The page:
Over the winter of 1957-58 Aston Martin’s racing department developed a new Formula 1 car, to run alongside their successful DBR1 sports racer. The design conformed to the traditional Grand Prix configuration of a front-engined, rear-mounted gearbox-cum-final-drive assembly. Feltham was to look the dominant Maserati 250F in the eye.
The chassis was a lightweight, fine-gauge tubular steel spaceframe, clothed in handsome aluminium bodywork. Powered by a 2½-litre version of the marque’s highly successful 3.0-litre six-cylinder twin-overhead-camshaft racing engine, the rear end was a DBR1-style transaxle with de Dion-type rear suspension.
Four of these DBR4/250 Formula 1 cars were built with names such Roy Salvadori and Carroll Shelby piloting them during that 1959 season. Salvadori achieved a notable 2nd place in the BRDC International Trophy race at Silverstone, but the programme was cut short to finance, and focus on, the Sports Car World Championship. In retrospect, we all know this was a wise choice.
When the surviving DBR4 cars eventually found their way into historic racing, DBR4/1 passed into the ownership of renowned Aston Martin collector Geoffrey Marsh, whose Marsh Plant company supported its highly successful appearances at Historic level, driven by Gerry Marshall.
At the same time, the Specialist Car Division of Marsh Plant also owned the 1959 Le Mans-winning DBR1, and after it was sold Geoffrey Marsh discussed with the Vintage Sports Car Club a new project. He wanted to recreate DBR4/2, which had been broken up by the factory in period. His Specialist Car Division had a myriad of original components, including a 2½-litre Formula 1 engine, 95-degree cylinder head and David Brown transaxle, collected during Marsh Plant’s campaigning of both DBR 1/300 and DBR4/1.
This is that car.
When first completed, it fired into life in Marsh Plant’s Havant workshops in 1982, and the VSCC accepted it as a Group IV Historic Racing Car that September. Later that year, the Aston was test run at Goodwood with good results.
On Sunday 14th October 1984 this Aston ran in the ‘Streets of Birmingham’ Historic event, alongside its older sister – ‘DBR4/1′ – the exceedingly handsome pair of front-engined Aston Martin Formula 1 cars being driven, respectively, by the former works team’s 1959 Le Mans-winning driver pairing of Roy Salvadori and Carroll Shelby. Soon after, the car was sold to John Pearson from whom it passed to the previous owner, in whose hands it was preserved and dismantled.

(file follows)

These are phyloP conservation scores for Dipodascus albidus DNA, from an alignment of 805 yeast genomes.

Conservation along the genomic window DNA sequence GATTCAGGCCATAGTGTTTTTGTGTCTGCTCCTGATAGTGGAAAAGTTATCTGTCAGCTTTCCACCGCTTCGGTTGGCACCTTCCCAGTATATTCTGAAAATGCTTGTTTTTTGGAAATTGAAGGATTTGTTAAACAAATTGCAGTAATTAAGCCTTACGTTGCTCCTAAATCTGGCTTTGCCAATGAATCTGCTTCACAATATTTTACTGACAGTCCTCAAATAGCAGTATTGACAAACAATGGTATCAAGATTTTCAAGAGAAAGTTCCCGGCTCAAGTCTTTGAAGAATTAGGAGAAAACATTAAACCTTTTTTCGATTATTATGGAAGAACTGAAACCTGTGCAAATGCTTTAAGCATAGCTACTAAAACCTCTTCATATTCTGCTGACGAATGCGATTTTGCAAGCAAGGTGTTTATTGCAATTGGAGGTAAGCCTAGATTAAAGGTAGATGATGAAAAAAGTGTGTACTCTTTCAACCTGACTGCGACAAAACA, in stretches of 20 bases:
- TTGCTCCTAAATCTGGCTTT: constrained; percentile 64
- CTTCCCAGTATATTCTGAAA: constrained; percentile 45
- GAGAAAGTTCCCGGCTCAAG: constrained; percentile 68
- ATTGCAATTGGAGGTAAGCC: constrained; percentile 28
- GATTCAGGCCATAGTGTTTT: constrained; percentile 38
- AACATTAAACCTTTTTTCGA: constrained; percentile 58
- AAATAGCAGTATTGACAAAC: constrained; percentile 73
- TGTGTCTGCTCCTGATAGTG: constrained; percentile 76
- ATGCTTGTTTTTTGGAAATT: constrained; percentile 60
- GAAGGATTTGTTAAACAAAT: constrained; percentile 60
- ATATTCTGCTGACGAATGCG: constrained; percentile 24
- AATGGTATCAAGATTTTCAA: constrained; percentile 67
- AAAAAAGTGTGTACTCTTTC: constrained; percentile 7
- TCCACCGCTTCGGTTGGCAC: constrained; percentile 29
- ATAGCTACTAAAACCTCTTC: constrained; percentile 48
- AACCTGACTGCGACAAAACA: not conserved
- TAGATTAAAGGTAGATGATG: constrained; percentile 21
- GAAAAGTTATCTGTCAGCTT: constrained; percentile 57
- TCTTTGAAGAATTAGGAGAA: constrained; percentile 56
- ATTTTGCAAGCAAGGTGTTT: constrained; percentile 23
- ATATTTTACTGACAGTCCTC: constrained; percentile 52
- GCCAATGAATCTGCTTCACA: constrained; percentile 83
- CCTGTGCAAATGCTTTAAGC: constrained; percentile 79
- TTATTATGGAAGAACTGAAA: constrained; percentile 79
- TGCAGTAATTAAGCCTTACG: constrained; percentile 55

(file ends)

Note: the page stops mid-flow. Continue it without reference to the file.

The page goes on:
This single seater was acquired by the current owner as a complete, disassembled project. All the significant mechanical components were present, as well as the multi-tubular spaceframe chassis and body. The principal engine components, including the crankcase/block, cylinder head, pistons, con-rods, cam covers, etc accompanied the project. Also included was the rare DBR1 and /4-type David Brown transaxle gearbox, suspension wishbones, links, uprights, anti-roll bars, de Dion tube, and even the fully instrumented dash panel, wood-rimmed steering wheel, fuel and oil tanks, Borrani wire-spoked lightweight racing wheels, centre-lock knock-ons, plus a large quantiy of small detail fittings and fixtures. It is believed that a significant proportion of the body panels forward of the cockpit are period Aston Martin originals, acquired via former owner the Hon Patrick Lindsay. Marsh Plant’s own specialists made the aluminium tail section new in the 1980s.
The Aston was restored over the next three years by Beaufort Restorations with input from various marque specialists at a cost of £170,000 . A large history file documents the work completed. Returning to the racetrack at the Nürburgring in August 2004, it went on to win at Oulton Park later that month with Barry Williams driving. In September 2004 the car competed at the Goodwood Revival Meeting and then Donington Park, retiring due to engine issues. Following a rebuild (in consultation with Jim Stokes) the Aston resumed raceing, competing at Donington Park in 2006 and 2007, and the Goodwood Revival Meeting in ’07. Since then it has returned to Goodwood twice, in 2009 and 2010. More recently, it has been raced by John Clark and maintained by Sid Hoole, while the owner himself drove it at Goodwood in 2013 and again at the 72nd Members’ Meeting in 2014. Now over 30-years old, this is a very well documented reconstruction of an important front-engined Grand Prix car and will be supplied with a new set of HTP papers.
Report by pendine.co